2012 styles, buzz that made our heads turn
Every year, fashion offers up the good, the bad and the ugly. But what the industry is really built on — and what consumers respond to — is buzz.
Here are the top moments of 2012 that made our heads turn:
Angelina Jolie at the Oscars. The leg that peeked out of the thigh-high slit of her Versace gown was the most exciting appearance on the red carpet. The gown fit perfectly into the sleek, simple, sexy mold that Jolie favors, but it was Jolie's picture-perfect pose to expose just enough thigh that launched a thousand memes. Her companion Brad Pitt gets an honorable mention for his scruffy appearance in a Chanel fragrance ad that left many scratching their heads.
Michelle Obama and Ann Romney's matching hues. The wives of the presidential candidates turned out to the second debate between President Bara Obama and Mitt Romney in practically the same shade of hot pink. But they weren't by the same designer: Romney's was by Oscar de la Renta, and Obama's by Michael Kors. A potential matching prom dress-style embarrassment was chalked up to timing: October's breast-cancer awareness month.
Marc Jacobs' Louis Vuitton show. Many of the designer runways seemed more of the same — stark stages, thumping music and audiences distracted by their electronic gadgets — but the Louis Vuitton fall catwalk in Paris commanded attention. Models dressed in their best traveling clothes stepped off a reconstructed retro steam train. Valets carried the vintage-inspired hat boxes and vanity cases. The trip seemed refreshingly refined and modern.
Two-tone Stella McCartney dresses. McCartney, no stranger to the red carpet, has created a style that celebrities can't get enough of. Her ultra-flattering “silhouette” dress has become almost ubiquitous. It features one color on the bodice and back, and a graphic opposite on the sides and sleeves. Kate Winslet has worn several versions, and Brooklyn Decker, Kate Moss, Edie Falco and Liv Tyler have, too. The best turn might have been Jane Fonda at the Cannes Film Festival.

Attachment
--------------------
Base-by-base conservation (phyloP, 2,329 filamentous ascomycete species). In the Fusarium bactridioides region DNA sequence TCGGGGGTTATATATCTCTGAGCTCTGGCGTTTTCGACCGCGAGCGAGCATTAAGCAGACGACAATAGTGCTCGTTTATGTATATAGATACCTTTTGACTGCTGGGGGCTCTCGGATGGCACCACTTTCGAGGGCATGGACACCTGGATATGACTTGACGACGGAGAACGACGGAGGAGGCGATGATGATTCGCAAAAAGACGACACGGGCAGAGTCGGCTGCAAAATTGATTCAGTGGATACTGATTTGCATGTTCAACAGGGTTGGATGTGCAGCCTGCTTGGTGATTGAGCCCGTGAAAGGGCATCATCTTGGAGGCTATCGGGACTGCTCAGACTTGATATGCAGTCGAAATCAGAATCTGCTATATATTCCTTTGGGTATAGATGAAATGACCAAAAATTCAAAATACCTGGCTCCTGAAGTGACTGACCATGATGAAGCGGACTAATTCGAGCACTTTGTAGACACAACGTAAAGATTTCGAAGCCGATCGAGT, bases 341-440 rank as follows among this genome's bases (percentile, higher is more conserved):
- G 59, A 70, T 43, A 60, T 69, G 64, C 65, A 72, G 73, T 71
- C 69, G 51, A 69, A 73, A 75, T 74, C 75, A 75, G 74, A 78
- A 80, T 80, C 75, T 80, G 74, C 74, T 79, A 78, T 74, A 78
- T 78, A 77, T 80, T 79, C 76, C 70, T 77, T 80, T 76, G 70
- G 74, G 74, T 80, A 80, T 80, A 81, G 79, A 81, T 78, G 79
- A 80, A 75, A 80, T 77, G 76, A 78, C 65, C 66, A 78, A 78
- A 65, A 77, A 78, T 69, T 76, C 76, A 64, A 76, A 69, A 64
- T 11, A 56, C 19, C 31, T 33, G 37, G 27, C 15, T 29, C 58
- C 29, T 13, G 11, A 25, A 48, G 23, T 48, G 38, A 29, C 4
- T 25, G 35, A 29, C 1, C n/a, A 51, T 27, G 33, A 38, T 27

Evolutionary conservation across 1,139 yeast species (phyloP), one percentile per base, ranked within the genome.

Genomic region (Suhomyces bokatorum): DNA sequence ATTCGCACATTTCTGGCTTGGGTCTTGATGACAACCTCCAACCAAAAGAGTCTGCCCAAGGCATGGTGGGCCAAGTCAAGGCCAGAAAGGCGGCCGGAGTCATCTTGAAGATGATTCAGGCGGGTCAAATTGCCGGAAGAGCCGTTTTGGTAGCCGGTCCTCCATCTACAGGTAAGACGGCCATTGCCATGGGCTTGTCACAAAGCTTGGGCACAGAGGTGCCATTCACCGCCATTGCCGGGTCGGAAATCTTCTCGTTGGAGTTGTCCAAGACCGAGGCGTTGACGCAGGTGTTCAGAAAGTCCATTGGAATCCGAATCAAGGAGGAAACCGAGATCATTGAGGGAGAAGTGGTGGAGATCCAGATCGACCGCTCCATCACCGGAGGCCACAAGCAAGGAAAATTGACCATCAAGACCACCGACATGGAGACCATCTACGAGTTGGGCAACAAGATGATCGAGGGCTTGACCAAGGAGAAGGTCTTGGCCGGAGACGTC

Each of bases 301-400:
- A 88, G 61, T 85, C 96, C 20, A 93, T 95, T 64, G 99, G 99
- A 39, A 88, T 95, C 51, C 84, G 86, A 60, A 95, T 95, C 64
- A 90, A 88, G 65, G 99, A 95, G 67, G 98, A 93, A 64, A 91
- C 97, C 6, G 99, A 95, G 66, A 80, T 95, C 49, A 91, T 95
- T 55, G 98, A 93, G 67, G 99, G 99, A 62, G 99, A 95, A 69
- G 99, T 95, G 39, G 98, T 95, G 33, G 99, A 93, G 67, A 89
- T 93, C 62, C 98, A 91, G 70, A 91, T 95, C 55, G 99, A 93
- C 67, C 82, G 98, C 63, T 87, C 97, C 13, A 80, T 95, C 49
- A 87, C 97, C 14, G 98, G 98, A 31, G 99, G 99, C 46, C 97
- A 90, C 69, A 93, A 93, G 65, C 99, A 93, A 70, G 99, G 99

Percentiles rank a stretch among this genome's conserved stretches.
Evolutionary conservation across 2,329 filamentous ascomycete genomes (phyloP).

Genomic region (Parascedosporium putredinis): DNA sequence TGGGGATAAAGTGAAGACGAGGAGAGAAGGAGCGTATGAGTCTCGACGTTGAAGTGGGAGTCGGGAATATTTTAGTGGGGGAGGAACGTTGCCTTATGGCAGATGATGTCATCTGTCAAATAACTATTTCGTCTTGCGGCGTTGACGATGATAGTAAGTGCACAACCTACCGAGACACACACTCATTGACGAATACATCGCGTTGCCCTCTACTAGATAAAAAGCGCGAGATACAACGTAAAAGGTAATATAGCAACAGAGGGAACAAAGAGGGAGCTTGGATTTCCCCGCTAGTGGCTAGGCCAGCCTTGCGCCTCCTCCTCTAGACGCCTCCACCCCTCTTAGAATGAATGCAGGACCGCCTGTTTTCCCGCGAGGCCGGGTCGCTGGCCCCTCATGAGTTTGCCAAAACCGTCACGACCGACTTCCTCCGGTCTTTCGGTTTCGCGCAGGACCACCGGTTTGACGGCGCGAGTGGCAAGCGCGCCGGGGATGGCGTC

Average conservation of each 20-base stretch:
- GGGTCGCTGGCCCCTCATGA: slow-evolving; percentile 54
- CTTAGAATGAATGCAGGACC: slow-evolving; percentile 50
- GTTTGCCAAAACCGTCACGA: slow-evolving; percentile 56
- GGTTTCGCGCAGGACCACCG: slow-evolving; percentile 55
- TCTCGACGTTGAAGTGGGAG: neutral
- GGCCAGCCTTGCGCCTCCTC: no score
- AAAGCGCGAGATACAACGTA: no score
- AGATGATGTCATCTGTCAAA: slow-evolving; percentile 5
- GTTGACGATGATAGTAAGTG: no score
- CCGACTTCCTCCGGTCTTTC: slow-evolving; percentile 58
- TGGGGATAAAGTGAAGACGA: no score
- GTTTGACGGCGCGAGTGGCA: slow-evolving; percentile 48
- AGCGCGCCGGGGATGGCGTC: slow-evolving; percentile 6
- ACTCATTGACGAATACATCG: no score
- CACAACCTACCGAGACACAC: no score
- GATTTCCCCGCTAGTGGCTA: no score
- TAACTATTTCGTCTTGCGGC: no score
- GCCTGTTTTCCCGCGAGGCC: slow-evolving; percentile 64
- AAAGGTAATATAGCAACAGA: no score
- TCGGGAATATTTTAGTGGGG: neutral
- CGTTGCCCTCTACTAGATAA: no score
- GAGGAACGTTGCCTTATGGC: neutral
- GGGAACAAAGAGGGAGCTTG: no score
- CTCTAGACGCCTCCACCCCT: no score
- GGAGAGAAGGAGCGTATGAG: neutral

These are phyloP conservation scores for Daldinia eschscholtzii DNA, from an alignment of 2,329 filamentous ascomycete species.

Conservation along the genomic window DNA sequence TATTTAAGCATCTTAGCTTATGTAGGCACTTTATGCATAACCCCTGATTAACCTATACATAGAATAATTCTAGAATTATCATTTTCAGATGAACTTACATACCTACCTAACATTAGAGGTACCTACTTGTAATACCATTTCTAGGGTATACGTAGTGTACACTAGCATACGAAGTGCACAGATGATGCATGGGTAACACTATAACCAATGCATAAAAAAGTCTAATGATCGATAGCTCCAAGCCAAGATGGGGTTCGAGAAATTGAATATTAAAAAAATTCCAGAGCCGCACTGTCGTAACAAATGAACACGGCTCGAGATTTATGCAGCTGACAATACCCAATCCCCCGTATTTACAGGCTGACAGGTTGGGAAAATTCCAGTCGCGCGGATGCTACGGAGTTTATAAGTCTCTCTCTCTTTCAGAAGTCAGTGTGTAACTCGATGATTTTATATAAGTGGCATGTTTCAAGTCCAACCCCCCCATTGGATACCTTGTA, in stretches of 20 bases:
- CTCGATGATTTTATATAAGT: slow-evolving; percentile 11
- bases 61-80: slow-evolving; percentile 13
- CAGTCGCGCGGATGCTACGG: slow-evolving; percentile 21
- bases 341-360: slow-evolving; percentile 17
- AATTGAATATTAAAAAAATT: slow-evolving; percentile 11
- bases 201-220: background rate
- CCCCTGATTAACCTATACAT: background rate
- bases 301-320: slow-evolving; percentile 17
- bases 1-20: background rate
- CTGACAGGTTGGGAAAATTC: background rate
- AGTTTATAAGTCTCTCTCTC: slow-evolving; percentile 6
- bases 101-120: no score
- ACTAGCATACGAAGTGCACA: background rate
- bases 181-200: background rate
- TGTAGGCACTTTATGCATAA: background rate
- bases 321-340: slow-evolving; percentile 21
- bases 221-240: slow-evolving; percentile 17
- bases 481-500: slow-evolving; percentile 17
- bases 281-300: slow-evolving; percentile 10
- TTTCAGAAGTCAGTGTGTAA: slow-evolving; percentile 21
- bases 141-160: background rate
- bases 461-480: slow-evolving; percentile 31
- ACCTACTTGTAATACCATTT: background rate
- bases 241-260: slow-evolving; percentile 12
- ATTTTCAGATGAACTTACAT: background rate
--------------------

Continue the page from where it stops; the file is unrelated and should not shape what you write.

Beyonce's back-from-baby body. Some new mothers claim they feel sexier than ever. Beyonce was living proof at the Met Gala, the important industry event co-hosted by Vogue's Anna Wintour. Beyonce's skin-tight, largely sheer — save the bodice beading and feathered fish-tail train — gown by Givenchy announced that Ivy Blue Carter's mom wasn't going to hold back. An honorable mention goes to Jessica Simpson, who dieted her way to a Weight Watchers ad, then wound up pregnant again.
007's slim suits. Daniel Craig's wardrobe in “Skyfall” is impeccably tailored — and quite tight. Unlike the James Bonds that came before him who all liked the traditional looser, longer cut of a Savile Row-style suit, Craig, whose wardrobe is created mostly by Tom Ford, takes his suits Euro style with tapered legs and shorter rises. There's no question Craig's super spy Bond will go down in history as one of the best, but it's fair to ask if he could pull off those impressive chases in clothes that tight.
Supermodel reunion at the London Olympics. Gold was the new black at the closing ceremony with a parade of supermodels wearing gilded gowns in a tribute to British fashion. Kate Moss and Naomi Campbell both had on Alexander McQueen, Georgia May Jagger's was by Victoria Beckham, Karen Elson was in Burberry, and Stella Tennant donned a Christopher Kane Swarovski-crystal catsuit. The soundtrack — of course — was David Bowie's “Fashion.”